• “…you are ignoring all those law abiding citizens who built this country out to the Pacific, all without the benefit of public education.”

            Again with the ridiculous hyperbole, AV. Let’s see – westward expansion came about through individual initiative, to be sure: the folks clamoring after gold & furs, and the brothels, saloons, and other hives of scum and villainy that accompanied those rough men on their quest. But you glibly overlook the persecution of the several sovereign native tribes, through dubious or unenforced treaties or outright military force; you overlook the use of cheap immigrant labor forces (who had no opportunities to get a good education in this land where only propertied white men had real access to such things) who built things like the Transcontinental Railroad. Sure, the educated few, who had the money and whatall to fund those things, saw them built on the backs of the poor and uneducated who had no other real options at the time.

            “Government indoctrination” in the schools? You mean like the efforts in Texas and other places at injecting Creationism or other ideas into textbooks? Or, since when is encouraging respect for those different from you a bad thing?

            I will again, as I have in the past, agree with you that there are serious flaws with the current public education system – too much emphasis on rote memory and less on critical thinking; the belief that high-stakes testing is the panacea for a host of ills; education policies written by bureaucrats with no common sense or without any sort of real understanding of effective teaching; etc.

            I never said that a lack of education is the sole reason for incarceration, nor did I imply that all uneducated folks are merely destined for the hooscow. However, it has been proven time and again that a lack of education access is a contributing factor behind why a great many of those locked up are locked up. Dollars spent on education, on reaching at-risk youth, don’t have the whiz-bang payback of immediate and flashy results and so politicians like to get rid of them. “Look at me…I’m tough on crime…I built prisons.”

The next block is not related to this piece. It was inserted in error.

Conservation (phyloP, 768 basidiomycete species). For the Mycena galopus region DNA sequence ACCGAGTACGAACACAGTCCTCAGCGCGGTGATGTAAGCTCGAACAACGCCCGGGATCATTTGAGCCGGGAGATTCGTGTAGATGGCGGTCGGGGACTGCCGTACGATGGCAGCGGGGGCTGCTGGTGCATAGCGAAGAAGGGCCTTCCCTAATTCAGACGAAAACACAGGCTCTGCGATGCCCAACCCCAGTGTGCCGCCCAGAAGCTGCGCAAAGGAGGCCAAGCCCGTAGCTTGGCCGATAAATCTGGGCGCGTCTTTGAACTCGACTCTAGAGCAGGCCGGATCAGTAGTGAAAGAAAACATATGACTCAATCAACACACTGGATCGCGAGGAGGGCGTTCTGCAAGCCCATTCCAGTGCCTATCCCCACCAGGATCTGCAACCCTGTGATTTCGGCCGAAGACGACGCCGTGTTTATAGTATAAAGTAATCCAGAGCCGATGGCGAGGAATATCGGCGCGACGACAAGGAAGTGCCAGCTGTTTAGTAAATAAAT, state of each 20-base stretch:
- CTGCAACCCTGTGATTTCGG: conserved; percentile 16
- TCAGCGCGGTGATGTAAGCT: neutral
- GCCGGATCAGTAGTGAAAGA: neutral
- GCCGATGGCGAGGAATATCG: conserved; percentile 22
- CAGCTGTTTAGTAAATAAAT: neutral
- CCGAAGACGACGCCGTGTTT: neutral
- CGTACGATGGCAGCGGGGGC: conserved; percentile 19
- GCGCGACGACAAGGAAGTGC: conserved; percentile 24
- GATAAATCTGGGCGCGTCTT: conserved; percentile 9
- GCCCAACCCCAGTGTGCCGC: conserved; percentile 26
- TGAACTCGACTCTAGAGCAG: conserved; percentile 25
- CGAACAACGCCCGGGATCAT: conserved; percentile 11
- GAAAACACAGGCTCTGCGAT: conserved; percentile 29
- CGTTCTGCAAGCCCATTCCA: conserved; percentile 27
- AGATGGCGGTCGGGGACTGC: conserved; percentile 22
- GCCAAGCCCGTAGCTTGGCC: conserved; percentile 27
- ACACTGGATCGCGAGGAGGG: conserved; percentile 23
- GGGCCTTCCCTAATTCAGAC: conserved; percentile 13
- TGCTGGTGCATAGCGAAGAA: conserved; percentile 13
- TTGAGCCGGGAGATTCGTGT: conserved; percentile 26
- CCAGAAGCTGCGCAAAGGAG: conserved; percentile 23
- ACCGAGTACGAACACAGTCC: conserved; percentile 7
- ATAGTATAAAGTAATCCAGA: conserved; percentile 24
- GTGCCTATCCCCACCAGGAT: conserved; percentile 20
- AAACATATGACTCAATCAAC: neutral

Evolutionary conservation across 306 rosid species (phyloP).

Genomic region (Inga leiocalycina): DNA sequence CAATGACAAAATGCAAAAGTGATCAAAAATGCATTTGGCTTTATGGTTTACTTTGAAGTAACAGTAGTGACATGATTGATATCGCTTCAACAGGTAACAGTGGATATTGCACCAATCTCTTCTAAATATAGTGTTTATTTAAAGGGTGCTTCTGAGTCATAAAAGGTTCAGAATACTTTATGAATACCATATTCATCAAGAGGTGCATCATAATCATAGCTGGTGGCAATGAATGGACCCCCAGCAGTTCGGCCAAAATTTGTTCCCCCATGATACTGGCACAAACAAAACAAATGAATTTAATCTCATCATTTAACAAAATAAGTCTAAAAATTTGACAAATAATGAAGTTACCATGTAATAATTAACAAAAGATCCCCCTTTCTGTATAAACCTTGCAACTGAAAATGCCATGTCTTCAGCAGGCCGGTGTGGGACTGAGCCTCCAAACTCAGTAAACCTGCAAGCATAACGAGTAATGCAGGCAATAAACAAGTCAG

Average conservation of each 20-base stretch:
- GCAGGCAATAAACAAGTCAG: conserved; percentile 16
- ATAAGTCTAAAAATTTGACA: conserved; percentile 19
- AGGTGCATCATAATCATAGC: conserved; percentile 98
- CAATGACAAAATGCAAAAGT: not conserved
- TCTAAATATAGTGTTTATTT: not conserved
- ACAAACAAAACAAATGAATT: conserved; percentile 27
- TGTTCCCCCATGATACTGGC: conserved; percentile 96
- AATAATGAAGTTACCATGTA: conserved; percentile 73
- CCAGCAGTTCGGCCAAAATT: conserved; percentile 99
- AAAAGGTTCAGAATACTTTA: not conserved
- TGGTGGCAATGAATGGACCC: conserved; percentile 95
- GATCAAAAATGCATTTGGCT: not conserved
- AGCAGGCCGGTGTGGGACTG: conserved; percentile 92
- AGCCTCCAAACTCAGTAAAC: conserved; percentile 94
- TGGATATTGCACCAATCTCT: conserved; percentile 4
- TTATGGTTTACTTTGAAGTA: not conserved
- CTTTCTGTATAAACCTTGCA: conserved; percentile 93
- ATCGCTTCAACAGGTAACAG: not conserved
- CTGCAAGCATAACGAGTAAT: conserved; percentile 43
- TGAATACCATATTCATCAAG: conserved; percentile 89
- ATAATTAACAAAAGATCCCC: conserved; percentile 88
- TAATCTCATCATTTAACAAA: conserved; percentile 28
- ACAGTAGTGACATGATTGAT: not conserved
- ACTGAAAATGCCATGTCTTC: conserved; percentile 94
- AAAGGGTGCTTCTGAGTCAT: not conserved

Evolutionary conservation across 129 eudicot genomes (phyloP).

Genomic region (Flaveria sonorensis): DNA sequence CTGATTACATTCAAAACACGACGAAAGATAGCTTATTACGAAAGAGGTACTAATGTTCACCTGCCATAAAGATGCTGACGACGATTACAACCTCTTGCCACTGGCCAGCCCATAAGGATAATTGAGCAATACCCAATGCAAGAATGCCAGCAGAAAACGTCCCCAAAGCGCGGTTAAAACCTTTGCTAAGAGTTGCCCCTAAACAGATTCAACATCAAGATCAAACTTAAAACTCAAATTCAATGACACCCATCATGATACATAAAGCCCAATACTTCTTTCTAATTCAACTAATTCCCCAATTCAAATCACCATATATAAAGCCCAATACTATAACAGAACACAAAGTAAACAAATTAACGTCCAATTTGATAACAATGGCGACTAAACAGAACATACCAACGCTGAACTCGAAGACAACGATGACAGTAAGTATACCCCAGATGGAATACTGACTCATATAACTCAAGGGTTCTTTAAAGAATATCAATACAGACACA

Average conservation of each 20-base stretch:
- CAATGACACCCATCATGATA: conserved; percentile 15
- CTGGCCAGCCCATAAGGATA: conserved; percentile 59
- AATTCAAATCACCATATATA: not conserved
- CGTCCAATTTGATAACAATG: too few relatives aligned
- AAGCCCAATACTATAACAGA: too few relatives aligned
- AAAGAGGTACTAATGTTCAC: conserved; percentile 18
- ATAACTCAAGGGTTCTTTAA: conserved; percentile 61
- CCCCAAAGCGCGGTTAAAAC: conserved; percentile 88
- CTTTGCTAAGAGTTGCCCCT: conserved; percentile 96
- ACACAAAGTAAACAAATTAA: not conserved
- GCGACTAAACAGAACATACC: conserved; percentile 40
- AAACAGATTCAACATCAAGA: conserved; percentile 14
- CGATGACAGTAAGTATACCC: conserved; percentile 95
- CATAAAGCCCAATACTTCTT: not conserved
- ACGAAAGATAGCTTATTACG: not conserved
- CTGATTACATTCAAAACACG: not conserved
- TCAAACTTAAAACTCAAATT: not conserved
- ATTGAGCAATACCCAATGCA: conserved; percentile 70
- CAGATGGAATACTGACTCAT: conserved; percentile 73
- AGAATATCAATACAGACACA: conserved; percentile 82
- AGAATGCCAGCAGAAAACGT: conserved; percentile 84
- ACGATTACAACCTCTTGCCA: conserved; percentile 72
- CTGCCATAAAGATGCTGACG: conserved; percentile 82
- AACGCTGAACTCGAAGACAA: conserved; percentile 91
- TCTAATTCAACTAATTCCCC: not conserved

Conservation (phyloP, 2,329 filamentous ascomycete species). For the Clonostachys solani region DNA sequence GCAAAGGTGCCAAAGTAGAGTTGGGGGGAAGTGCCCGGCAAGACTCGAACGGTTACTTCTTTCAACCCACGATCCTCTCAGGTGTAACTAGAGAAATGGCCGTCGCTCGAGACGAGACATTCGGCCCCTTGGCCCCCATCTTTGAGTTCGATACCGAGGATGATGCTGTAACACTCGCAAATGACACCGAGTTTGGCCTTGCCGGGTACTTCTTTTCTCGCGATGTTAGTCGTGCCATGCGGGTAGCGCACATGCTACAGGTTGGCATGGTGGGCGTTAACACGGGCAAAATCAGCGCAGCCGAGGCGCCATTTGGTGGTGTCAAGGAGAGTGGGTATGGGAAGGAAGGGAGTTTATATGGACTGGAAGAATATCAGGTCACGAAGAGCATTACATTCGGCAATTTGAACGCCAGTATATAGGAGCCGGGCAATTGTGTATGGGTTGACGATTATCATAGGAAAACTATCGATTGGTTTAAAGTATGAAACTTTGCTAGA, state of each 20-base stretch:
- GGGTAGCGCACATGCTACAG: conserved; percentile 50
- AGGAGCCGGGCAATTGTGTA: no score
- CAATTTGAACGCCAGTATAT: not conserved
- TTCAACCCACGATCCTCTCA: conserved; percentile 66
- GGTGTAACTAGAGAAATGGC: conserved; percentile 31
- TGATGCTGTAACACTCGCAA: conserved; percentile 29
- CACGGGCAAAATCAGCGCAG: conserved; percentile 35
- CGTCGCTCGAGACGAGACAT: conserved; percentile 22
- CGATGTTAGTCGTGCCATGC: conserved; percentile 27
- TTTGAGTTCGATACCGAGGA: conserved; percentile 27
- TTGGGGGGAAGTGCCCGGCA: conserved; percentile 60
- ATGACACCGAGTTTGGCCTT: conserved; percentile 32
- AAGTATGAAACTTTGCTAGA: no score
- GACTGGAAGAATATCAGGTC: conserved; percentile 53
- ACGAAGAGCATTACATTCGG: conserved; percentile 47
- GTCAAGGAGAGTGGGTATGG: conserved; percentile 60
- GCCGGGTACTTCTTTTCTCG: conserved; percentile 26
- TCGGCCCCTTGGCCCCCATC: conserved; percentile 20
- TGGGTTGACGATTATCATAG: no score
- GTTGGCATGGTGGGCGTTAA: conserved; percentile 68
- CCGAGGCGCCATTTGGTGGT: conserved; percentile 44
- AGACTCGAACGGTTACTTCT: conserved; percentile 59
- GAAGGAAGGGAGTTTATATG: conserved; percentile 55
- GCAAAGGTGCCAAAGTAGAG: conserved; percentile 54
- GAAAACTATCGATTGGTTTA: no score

Again, you and I (and quite a few folks, it seems) differ widely on thse views. You believe that only individuals should fund things for their own. I believe that, for those things which cost too much for individuals to adequately provide for themselves, it is rightfully the government’s place to step in and provide those services, like a free and appropriate public education (words found in Virginia’s own constitution). The benefits, to both the indiviuals and to the larger community as a whole, far outweigh the costs.

  2. jennifer says:

    He wasted taxpayer money by costing us (the taxpayers) legal fees trying to avoid paying for the information that he personally sought. Everything costs money and the public employees that you all hate to have “on the dole” had to be paid to produce the documents that he asked for. So what is ironic is that he expected us to pay the cost for his demands. Now he pays the $600. and we are stuck with a $10,000 legal bill.